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David Miranda

David Miranda (Mexico, 1977) is a visual artist and curator with a Bachelor degree of Fine Arts by the National School of Painting, Sculpture and Engraving “La Esmeralda”. He was project coordinator of the Aesthetic Education initiative, launched in Mexico by the Mexican Institute of Art in Service of Education (IMASE for irs acronym in Spanish) in collaboration with the Lincoln Center Institute in New York (2003-2005). He belongs to the Artist Pension Trust in New York, since 2006. He received the Young Art Creators Grant of the National Fund for Culture and Arts (FONCA) from 2011 to 2012. His artistic work has been displayed in several cultural institutions in Mexico, Colombia, Chile, Spain and the United States. Currently, he combines his artistic activity with his work as a curator at the Experimental Museum “El Eco” (UNAM) in Mexico City. David Miranda is a member of the Art Education Platform (Plataforma Arte Educación).

David Miranda’s work is made up by a series of actions, happenings, and projects aiming to propel critical thinking around social and historical circumstances understanding the piece as an open message in the public space, recovering the ideas and postures of other authors with the goal of creating a poetic language of his own. (02.06.2015)


Video interview.

Bernad Vienat – Could you tell us a little about the development of your project Dialéctica de la Soledad (in english: The Dialectics of Loneliness)?”

David Miranda – In 2010 in Mexico there was a security crisis because of something that has come to be known as the “war on drugs”, which began during Felipe Calderon’s administration. One of the many problems caused by this situation was the hindrance of free transit throughout the country’s highways. This was partially caused because the drug cartels had taken control over many important sites and main roads but also because the State was too busy campaigning and promoting the importance of their security spends and investments to actually deal with the problem. This is not new, I did not invent it. This is a way in which many economic models justify their investments in certain areas, in this case, in the security level. Back then the police budget showed a significant increase. These policies had continued through this new administration, perhaps not in the same exact way neither following the same exact schemes but they remain in force.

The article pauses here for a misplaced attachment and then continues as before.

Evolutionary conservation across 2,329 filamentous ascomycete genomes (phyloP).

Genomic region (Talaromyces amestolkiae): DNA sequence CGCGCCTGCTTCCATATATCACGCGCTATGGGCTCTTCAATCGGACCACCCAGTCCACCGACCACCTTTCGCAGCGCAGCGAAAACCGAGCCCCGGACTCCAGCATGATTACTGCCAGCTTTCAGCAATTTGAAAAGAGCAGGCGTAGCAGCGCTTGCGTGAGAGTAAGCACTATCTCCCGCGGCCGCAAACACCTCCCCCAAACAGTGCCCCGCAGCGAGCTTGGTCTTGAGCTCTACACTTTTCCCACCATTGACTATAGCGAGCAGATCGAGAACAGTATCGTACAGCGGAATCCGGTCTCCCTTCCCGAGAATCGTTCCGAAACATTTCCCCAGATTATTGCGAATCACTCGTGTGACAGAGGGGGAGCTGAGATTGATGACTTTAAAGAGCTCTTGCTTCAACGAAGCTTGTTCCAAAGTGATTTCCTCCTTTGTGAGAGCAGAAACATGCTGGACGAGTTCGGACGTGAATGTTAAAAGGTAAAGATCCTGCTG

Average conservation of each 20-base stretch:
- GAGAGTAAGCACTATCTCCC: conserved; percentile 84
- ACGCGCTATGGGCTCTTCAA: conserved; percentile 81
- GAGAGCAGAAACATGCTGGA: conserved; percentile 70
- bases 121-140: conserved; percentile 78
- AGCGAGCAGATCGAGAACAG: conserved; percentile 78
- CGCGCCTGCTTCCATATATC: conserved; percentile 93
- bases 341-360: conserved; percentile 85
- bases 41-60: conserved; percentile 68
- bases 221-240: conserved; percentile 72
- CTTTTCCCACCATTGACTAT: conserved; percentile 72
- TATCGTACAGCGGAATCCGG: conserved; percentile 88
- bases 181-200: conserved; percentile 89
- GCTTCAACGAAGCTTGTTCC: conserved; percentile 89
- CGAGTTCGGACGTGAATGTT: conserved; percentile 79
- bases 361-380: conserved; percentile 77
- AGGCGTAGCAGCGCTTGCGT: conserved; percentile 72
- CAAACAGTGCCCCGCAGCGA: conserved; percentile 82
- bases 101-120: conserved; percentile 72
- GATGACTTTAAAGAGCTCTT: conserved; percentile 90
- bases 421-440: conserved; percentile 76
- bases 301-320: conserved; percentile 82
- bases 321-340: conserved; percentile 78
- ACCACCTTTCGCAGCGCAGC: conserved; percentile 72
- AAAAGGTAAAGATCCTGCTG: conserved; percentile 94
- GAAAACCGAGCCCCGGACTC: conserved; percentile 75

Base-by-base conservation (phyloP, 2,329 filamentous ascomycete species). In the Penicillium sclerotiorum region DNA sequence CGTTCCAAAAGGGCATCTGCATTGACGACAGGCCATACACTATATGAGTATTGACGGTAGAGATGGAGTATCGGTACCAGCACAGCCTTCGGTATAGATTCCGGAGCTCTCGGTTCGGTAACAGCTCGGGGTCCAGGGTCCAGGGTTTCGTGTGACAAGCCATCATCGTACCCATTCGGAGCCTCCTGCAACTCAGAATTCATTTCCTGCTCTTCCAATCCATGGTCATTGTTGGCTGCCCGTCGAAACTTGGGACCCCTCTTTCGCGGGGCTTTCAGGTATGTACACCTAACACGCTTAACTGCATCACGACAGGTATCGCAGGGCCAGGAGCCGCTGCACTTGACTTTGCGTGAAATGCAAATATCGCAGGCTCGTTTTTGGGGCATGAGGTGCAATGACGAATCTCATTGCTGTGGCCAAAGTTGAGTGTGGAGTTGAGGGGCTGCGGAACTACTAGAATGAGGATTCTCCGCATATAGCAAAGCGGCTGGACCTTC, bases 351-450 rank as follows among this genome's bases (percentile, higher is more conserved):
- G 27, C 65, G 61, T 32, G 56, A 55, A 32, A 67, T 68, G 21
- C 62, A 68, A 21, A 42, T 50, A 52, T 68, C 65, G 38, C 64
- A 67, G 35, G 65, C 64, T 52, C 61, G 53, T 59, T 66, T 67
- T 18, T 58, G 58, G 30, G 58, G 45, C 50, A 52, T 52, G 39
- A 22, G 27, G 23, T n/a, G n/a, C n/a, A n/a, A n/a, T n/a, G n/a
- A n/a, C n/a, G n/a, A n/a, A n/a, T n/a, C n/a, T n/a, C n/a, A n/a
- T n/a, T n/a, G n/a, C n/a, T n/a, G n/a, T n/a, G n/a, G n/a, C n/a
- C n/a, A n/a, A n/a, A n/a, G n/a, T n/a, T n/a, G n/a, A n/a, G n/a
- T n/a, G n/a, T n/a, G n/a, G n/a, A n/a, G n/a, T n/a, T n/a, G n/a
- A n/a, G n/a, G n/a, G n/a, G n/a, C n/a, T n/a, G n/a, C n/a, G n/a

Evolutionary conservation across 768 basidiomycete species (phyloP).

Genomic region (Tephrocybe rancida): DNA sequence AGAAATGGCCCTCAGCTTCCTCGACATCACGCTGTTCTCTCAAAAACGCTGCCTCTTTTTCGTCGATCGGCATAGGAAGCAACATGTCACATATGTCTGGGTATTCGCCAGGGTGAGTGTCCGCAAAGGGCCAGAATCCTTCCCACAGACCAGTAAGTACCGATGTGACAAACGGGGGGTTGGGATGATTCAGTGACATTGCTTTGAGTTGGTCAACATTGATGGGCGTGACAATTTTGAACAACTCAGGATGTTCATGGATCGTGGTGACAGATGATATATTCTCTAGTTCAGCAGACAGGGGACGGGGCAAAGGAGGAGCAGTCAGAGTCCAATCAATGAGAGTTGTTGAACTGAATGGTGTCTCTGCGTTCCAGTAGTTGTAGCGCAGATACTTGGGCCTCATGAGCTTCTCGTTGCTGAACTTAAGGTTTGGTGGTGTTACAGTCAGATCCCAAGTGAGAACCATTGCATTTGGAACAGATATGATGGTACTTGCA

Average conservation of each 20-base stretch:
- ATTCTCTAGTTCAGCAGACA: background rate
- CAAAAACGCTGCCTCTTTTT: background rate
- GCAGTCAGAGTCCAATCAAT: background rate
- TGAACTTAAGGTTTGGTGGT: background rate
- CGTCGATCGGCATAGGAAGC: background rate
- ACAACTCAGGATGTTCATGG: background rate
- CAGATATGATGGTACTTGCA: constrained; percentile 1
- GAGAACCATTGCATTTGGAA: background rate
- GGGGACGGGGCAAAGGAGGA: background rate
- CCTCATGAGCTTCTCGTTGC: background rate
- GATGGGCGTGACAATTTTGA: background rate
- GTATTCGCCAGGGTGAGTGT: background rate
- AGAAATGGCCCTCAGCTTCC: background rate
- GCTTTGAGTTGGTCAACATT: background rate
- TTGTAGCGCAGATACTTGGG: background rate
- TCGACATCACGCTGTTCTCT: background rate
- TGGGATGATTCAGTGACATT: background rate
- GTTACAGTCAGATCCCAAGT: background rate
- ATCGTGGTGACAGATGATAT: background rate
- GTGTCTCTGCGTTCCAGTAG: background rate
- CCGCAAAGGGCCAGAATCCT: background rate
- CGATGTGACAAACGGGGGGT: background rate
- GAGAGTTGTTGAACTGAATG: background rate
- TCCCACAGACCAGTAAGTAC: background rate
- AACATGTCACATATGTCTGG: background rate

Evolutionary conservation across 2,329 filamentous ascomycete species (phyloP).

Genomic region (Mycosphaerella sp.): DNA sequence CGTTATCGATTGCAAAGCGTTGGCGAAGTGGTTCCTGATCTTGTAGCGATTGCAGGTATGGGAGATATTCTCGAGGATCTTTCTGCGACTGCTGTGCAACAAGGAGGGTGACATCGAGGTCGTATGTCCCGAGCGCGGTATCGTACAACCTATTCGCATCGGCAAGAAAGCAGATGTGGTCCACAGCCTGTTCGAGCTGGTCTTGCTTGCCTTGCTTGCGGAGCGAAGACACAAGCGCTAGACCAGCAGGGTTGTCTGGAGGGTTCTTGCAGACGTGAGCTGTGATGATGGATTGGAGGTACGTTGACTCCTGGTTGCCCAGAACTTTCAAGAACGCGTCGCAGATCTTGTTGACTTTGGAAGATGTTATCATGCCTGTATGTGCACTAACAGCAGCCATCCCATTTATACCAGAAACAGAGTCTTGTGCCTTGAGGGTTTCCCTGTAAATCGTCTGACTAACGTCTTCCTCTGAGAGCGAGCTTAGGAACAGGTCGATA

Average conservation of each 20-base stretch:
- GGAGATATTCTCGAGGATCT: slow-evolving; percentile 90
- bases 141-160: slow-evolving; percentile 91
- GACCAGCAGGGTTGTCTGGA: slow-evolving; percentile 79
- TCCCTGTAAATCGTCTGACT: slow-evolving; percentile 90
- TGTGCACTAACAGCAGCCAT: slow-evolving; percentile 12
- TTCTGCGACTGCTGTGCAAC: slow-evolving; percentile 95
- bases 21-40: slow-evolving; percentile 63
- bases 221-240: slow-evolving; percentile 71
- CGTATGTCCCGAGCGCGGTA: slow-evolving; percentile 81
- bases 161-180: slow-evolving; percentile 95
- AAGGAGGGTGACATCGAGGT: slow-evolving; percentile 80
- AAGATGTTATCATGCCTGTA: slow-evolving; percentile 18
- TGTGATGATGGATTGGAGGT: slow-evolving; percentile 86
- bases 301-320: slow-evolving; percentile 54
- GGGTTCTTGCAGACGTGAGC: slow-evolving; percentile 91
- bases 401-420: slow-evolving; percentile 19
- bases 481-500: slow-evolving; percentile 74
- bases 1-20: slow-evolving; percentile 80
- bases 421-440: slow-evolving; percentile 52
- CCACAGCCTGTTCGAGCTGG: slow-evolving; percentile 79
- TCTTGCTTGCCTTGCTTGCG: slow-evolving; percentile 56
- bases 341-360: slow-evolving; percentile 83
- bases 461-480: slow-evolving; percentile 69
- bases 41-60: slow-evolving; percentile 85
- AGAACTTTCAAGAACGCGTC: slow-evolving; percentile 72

This project is not a work of literal complaint in which the form of the artwork mimetically represents the social problems, but I had always been interested in fulfilling a different kind of reflection that would favor the dialogue with communities outside the artistic field. I also believe that the artistic practice can be also understood as a kind of social work at the same time that it performs a critical reflection from within, assuming one is part of the situation it critics.

I had the opportunity to work in this project thanks to the Young Art Creators Grant of the National Fund for Culture and Arts (FONCA). I was interested in doing some sort of paraphrase or rumination on “The Labyrinth of Solitude” by Octavio Paz which consists of 9 essays written in 1951, which set forth a description regarding Mexican identity that has been much discussed since, but remains valid in many aspects. My work ponders about local identity. In order to do this what I did was to extract phrases that I consider are still valid regarding this and the current situation we live in.

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